8. Traveling from Phoenix to Orlando is not easy....we definitely want the most bang for our buck and effort! So, after a few days at the World, we boarded the Dream, one of Disney's Cruise Ships for a little fun, sun and relaxation!

In the past we have not combined land and sea fun -- but in recent years we realize that we really can only do the cross-country thing every few years so we wanted to make the most of this trek.

9. Accessible accommodations -- The accessible cabin on the ship was perfect -- spacious, adapted for all Benjamin's needs and large enough for at least two of my kids to share with Mom and Dad (Len and the other two were across the hall.)

Forgive the bathroom shot...but Moms will appreciate that the wheelchair had plenty of room (important on a ship) and the roll-in shower had a bench, hand-held shower and bars. It was absolutely perfect!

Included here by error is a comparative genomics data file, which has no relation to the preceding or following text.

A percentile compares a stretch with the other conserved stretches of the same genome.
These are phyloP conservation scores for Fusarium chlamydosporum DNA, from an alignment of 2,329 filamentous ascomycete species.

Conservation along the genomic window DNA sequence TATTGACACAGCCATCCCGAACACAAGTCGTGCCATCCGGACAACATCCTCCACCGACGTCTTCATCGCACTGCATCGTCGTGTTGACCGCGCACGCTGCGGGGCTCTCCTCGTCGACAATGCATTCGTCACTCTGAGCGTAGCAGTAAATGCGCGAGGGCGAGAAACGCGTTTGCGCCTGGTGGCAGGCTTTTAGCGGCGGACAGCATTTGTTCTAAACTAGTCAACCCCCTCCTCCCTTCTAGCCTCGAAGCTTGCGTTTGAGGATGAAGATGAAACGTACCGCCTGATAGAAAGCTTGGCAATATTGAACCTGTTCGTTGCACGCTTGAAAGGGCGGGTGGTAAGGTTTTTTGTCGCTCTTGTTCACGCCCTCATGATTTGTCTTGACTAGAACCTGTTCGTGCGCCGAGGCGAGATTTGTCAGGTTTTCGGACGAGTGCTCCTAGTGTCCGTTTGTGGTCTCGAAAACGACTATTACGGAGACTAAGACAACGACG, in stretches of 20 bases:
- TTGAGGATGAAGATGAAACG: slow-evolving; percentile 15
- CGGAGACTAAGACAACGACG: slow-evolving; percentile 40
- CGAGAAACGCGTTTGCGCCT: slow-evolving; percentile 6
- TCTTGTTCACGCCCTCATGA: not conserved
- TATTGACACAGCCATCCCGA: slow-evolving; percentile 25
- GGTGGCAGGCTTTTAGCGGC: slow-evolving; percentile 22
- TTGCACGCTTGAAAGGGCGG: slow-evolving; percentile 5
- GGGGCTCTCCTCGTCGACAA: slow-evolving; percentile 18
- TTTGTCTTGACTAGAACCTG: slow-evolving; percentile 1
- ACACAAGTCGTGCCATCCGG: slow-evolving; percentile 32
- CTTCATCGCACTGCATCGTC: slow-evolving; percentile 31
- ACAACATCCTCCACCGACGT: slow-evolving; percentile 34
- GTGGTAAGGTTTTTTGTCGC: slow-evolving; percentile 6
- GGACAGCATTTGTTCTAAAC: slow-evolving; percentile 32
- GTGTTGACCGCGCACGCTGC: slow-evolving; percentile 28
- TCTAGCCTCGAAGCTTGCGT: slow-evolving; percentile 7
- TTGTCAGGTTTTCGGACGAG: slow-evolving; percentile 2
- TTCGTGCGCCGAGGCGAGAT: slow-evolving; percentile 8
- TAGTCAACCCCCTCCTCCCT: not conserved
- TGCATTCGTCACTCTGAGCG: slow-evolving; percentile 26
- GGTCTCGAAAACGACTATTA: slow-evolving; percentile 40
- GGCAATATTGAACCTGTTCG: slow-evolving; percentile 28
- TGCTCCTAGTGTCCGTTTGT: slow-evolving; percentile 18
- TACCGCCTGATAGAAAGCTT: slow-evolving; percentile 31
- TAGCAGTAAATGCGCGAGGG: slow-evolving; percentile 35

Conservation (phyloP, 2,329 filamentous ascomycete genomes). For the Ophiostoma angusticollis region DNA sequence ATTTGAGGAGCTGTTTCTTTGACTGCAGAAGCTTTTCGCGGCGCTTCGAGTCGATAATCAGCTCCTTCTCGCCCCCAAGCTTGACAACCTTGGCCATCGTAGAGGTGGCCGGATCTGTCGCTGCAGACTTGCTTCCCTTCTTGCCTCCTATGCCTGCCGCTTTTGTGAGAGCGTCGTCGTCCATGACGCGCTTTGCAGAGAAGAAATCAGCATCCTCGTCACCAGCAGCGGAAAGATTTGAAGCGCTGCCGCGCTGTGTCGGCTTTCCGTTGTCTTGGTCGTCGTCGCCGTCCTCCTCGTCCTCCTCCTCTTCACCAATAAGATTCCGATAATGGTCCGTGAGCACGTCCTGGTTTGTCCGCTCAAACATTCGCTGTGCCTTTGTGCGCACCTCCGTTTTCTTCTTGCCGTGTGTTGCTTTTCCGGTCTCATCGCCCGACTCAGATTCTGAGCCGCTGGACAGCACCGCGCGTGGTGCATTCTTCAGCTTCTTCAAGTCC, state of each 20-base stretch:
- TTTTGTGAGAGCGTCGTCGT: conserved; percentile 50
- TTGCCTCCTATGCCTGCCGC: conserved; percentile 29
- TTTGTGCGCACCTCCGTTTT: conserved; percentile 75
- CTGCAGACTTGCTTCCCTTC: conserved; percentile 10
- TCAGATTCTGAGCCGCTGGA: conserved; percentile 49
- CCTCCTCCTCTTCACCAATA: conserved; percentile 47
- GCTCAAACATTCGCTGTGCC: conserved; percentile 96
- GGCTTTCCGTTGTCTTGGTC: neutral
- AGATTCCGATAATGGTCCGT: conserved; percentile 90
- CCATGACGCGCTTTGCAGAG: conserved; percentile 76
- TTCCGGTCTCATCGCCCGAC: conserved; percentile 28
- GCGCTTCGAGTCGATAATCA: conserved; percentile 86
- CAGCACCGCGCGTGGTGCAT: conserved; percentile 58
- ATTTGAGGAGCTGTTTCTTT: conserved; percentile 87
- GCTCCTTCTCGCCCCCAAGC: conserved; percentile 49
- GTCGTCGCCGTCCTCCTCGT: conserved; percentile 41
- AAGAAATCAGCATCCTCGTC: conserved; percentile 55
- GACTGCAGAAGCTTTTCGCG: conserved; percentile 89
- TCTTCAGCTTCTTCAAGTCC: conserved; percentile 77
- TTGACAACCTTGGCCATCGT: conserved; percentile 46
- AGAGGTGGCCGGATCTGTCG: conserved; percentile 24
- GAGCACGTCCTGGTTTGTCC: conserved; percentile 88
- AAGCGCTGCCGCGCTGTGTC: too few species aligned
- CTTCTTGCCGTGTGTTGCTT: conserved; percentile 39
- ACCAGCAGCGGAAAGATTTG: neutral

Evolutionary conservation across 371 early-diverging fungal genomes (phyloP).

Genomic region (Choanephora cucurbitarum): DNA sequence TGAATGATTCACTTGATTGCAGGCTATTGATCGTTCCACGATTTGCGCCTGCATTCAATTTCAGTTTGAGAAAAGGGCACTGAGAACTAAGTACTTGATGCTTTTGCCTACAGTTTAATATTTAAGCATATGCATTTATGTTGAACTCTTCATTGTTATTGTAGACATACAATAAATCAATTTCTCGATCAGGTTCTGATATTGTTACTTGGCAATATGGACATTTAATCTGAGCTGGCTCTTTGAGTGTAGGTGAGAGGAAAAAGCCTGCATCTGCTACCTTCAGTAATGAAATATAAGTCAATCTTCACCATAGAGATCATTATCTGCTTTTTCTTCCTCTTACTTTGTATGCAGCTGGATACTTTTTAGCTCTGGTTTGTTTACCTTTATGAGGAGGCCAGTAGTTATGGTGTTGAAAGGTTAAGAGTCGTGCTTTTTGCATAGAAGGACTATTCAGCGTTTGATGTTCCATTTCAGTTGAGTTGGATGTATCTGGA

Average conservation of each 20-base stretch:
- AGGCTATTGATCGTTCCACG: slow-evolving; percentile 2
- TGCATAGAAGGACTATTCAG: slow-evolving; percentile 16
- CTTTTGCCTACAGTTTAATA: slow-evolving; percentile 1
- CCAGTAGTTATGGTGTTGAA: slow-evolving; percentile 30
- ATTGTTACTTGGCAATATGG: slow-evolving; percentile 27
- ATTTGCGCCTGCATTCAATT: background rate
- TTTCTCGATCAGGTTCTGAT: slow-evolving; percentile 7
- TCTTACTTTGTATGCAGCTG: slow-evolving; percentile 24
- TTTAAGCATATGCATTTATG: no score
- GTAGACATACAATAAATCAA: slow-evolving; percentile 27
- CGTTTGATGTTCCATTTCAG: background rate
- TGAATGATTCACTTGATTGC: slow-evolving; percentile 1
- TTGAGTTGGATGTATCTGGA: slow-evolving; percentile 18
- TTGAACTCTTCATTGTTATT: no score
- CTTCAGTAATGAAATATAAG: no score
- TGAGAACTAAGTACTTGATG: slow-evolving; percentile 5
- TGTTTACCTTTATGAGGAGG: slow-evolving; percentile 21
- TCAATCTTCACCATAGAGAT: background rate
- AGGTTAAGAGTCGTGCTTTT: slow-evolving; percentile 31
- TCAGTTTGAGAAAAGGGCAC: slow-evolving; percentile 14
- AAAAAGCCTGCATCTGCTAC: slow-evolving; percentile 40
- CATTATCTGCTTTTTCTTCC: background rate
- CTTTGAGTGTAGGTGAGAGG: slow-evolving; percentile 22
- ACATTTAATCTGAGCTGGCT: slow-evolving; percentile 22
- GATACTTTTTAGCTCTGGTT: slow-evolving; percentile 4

10. Recognizing that beach fun is only possible with the right equipment is a challenge for me. I would prefer to visit ever beach possible. Spend large quantities of time basking in the sun and swimming in the ocean. I like ocean breezes. I like umbrellas. I like sand between my toes.

But alas, as I have mentioned many times before, sand and oceans are not necessarily a friend to kids with wheelchair constraints.

Unless of course, you take a Disney Cruise.

Disney has its own island -- Castaway Cay in the Bahamas. And when you get off the ship they have these amazing beach wheelchairs just waiting for us. In one of these babies, we can get Benjamin all the way to the water's edge and from there easily get him into the ocean. And the ocean -- well, goodness, on Castaway Cay the breaker reef makes the water just calm enough to be perfect for splashing, swimming, floating and admiring the fish that swim around our feet!